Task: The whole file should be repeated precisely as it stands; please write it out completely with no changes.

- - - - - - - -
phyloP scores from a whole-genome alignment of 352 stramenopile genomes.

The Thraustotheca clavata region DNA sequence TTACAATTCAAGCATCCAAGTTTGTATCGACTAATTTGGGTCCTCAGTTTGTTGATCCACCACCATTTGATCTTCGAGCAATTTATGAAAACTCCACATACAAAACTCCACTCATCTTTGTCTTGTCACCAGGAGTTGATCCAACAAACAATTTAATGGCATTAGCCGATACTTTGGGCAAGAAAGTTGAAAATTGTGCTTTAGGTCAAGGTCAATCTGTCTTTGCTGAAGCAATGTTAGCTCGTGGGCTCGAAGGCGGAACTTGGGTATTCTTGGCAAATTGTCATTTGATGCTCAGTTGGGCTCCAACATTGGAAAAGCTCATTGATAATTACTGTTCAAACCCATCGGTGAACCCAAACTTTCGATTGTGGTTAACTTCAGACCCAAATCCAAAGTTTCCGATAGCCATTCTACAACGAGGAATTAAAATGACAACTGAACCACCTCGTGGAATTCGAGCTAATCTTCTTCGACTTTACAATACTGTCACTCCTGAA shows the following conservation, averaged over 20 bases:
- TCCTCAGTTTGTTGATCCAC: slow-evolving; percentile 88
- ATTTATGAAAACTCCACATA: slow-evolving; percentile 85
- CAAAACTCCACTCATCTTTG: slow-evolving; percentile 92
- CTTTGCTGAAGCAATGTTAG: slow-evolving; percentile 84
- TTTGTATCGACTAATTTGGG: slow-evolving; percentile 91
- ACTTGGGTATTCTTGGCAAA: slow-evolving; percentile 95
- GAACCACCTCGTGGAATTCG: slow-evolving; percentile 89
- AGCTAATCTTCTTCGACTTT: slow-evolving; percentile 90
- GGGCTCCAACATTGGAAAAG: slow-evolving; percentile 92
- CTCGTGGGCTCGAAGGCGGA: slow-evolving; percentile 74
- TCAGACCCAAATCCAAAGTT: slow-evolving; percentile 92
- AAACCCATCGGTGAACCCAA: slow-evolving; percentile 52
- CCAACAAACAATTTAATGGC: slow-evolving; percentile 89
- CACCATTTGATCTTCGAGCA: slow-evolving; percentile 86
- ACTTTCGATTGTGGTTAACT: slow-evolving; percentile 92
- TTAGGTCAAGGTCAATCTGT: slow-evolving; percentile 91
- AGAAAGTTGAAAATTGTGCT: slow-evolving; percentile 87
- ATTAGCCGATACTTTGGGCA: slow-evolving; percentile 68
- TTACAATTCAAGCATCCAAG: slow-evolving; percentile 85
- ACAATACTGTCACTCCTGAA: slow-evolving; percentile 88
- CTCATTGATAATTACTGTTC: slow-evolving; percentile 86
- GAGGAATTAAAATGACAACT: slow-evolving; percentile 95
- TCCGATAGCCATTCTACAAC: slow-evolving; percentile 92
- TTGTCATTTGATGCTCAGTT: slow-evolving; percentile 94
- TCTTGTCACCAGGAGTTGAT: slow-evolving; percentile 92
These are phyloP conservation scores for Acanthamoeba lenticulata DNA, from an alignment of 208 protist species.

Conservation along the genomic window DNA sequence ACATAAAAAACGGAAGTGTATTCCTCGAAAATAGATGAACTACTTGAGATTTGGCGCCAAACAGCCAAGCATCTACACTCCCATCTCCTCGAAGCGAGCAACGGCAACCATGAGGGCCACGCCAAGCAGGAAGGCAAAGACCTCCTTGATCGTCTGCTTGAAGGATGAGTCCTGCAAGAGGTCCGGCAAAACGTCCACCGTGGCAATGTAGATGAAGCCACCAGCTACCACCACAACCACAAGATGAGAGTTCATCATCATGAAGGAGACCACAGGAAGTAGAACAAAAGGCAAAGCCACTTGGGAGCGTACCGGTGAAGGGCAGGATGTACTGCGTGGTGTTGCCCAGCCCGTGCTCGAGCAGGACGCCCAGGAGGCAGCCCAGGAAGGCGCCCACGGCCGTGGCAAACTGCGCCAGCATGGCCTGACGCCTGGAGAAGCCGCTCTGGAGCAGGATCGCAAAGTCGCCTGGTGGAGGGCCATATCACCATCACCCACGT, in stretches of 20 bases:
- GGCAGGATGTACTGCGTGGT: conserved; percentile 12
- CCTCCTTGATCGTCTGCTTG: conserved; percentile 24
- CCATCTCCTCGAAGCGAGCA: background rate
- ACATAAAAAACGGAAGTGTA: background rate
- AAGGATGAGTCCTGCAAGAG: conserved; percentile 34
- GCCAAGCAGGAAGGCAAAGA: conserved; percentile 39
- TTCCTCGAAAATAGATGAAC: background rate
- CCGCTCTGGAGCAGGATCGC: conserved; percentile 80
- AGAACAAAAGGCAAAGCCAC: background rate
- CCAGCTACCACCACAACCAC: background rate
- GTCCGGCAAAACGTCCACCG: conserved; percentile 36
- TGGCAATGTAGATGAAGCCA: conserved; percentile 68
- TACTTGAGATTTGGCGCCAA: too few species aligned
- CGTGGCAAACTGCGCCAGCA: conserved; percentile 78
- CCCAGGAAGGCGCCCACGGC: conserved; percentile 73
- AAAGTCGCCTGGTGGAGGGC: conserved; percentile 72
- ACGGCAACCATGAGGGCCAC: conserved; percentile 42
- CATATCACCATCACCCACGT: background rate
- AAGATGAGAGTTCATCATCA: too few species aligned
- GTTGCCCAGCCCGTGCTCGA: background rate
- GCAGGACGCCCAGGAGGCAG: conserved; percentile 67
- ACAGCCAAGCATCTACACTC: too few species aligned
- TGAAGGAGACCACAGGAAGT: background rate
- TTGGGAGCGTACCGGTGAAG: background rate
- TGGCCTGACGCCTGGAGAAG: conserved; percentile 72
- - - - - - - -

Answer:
phyloP scores from a whole-genome alignment of 352 stramenopile genomes.

The Thraustotheca clavata region DNA sequence TTACAATTCAAGCATCCAAGTTTGTATCGACTAATTTGGGTCCTCAGTTTGTTGATCCACCACCATTTGATCTTCGAGCAATTTATGAAAACTCCACATACAAAACTCCACTCATCTTTGTCTTGTCACCAGGAGTTGATCCAACAAACAATTTAATGGCATTAGCCGATACTTTGGGCAAGAAAGTTGAAAATTGTGCTTTAGGTCAAGGTCAATCTGTCTTTGCTGAAGCAATGTTAGCTCGTGGGCTCGAAGGCGGAACTTGGGTATTCTTGGCAAATTGTCATTTGATGCTCAGTTGGGCTCCAACATTGGAAAAGCTCATTGATAATTACTGTTCAAACCCATCGGTGAACCCAAACTTTCGATTGTGGTTAACTTCAGACCCAAATCCAAAGTTTCCGATAGCCATTCTACAACGAGGAATTAAAATGACAACTGAACCACCTCGTGGAATTCGAGCTAATCTTCTTCGACTTTACAATACTGTCACTCCTGAA shows the following conservation, averaged over 20 bases:
- TCCTCAGTTTGTTGATCCAC: slow-evolving; percentile 88
- ATTTATGAAAACTCCACATA: slow-evolving; percentile 85
- CAAAACTCCACTCATCTTTG: slow-evolving; percentile 92
- CTTTGCTGAAGCAATGTTAG: slow-evolving; percentile 84
- TTTGTATCGACTAATTTGGG: slow-evolving; percentile 91
- ACTTGGGTATTCTTGGCAAA: slow-evolving; percentile 95
- GAACCACCTCGTGGAATTCG: slow-evolving; percentile 89
- AGCTAATCTTCTTCGACTTT: slow-evolving; percentile 90
- GGGCTCCAACATTGGAAAAG: slow-evolving; percentile 92
- CTCGTGGGCTCGAAGGCGGA: slow-evolving; percentile 74
- TCAGACCCAAATCCAAAGTT: slow-evolving; percentile 92
- AAACCCATCGGTGAACCCAA: slow-evolving; percentile 52
- CCAACAAACAATTTAATGGC: slow-evolving; percentile 89
- CACCATTTGATCTTCGAGCA: slow-evolving; percentile 86
- ACTTTCGATTGTGGTTAACT: slow-evolving; percentile 92
- TTAGGTCAAGGTCAATCTGT: slow-evolving; percentile 91
- AGAAAGTTGAAAATTGTGCT: slow-evolving; percentile 87
- ATTAGCCGATACTTTGGGCA: slow-evolving; percentile 68
- TTACAATTCAAGCATCCAAG: slow-evolving; percentile 85
- ACAATACTGTCACTCCTGAA: slow-evolving; percentile 88
- CTCATTGATAATTACTGTTC: slow-evolving; percentile 86
- GAGGAATTAAAATGACAACT: slow-evolving; percentile 95
- TCCGATAGCCATTCTACAAC: slow-evolving; percentile 92
- TTGTCATTTGATGCTCAGTT: slow-evolving; percentile 94
- TCTTGTCACCAGGAGTTGAT: slow-evolving; percentile 92
These are phyloP conservation scores for Acanthamoeba lenticulata DNA, from an alignment of 208 protist species.

Conservation along the genomic window DNA sequence ACATAAAAAACGGAAGTGTATTCCTCGAAAATAGATGAACTACTTGAGATTTGGCGCCAAACAGCCAAGCATCTACACTCCCATCTCCTCGAAGCGAGCAACGGCAACCATGAGGGCCACGCCAAGCAGGAAGGCAAAGACCTCCTTGATCGTCTGCTTGAAGGATGAGTCCTGCAAGAGGTCCGGCAAAACGTCCACCGTGGCAATGTAGATGAAGCCACCAGCTACCACCACAACCACAAGATGAGAGTTCATCATCATGAAGGAGACCACAGGAAGTAGAACAAAAGGCAAAGCCACTTGGGAGCGTACCGGTGAAGGGCAGGATGTACTGCGTGGTGTTGCCCAGCCCGTGCTCGAGCAGGACGCCCAGGAGGCAGCCCAGGAAGGCGCCCACGGCCGTGGCAAACTGCGCCAGCATGGCCTGACGCCTGGAGAAGCCGCTCTGGAGCAGGATCGCAAAGTCGCCTGGTGGAGGGCCATATCACCATCACCCACGT, in stretches of 20 bases:
- GGCAGGATGTACTGCGTGGT: conserved; percentile 12
- CCTCCTTGATCGTCTGCTTG: conserved; percentile 24
- CCATCTCCTCGAAGCGAGCA: background rate
- ACATAAAAAACGGAAGTGTA: background rate
- AAGGATGAGTCCTGCAAGAG: conserved; percentile 34
- GCCAAGCAGGAAGGCAAAGA: conserved; percentile 39
- TTCCTCGAAAATAGATGAAC: background rate
- CCGCTCTGGAGCAGGATCGC: conserved; percentile 80
- AGAACAAAAGGCAAAGCCAC: background rate
- CCAGCTACCACCACAACCAC: background rate
- GTCCGGCAAAACGTCCACCG: conserved; percentile 36
- TGGCAATGTAGATGAAGCCA: conserved; percentile 68
- TACTTGAGATTTGGCGCCAA: too few species aligned
- CGTGGCAAACTGCGCCAGCA: conserved; percentile 78
- CCCAGGAAGGCGCCCACGGC: conserved; percentile 73
- AAAGTCGCCTGGTGGAGGGC: conserved; percentile 72
- ACGGCAACCATGAGGGCCAC: conserved; percentile 42
- CATATCACCATCACCCACGT: background rate
- AAGATGAGAGTTCATCATCA: too few species aligned
- GTTGCCCAGCCCGTGCTCGA: background rate
- GCAGGACGCCCAGGAGGCAG: conserved; percentile 67
- ACAGCCAAGCATCTACACTC: too few species aligned
- TGAAGGAGACCACAGGAAGT: background rate
- TTGGGAGCGTACCGGTGAAG: background rate
- TGGCCTGACGCCTGGAGAAG: conserved; percentile 72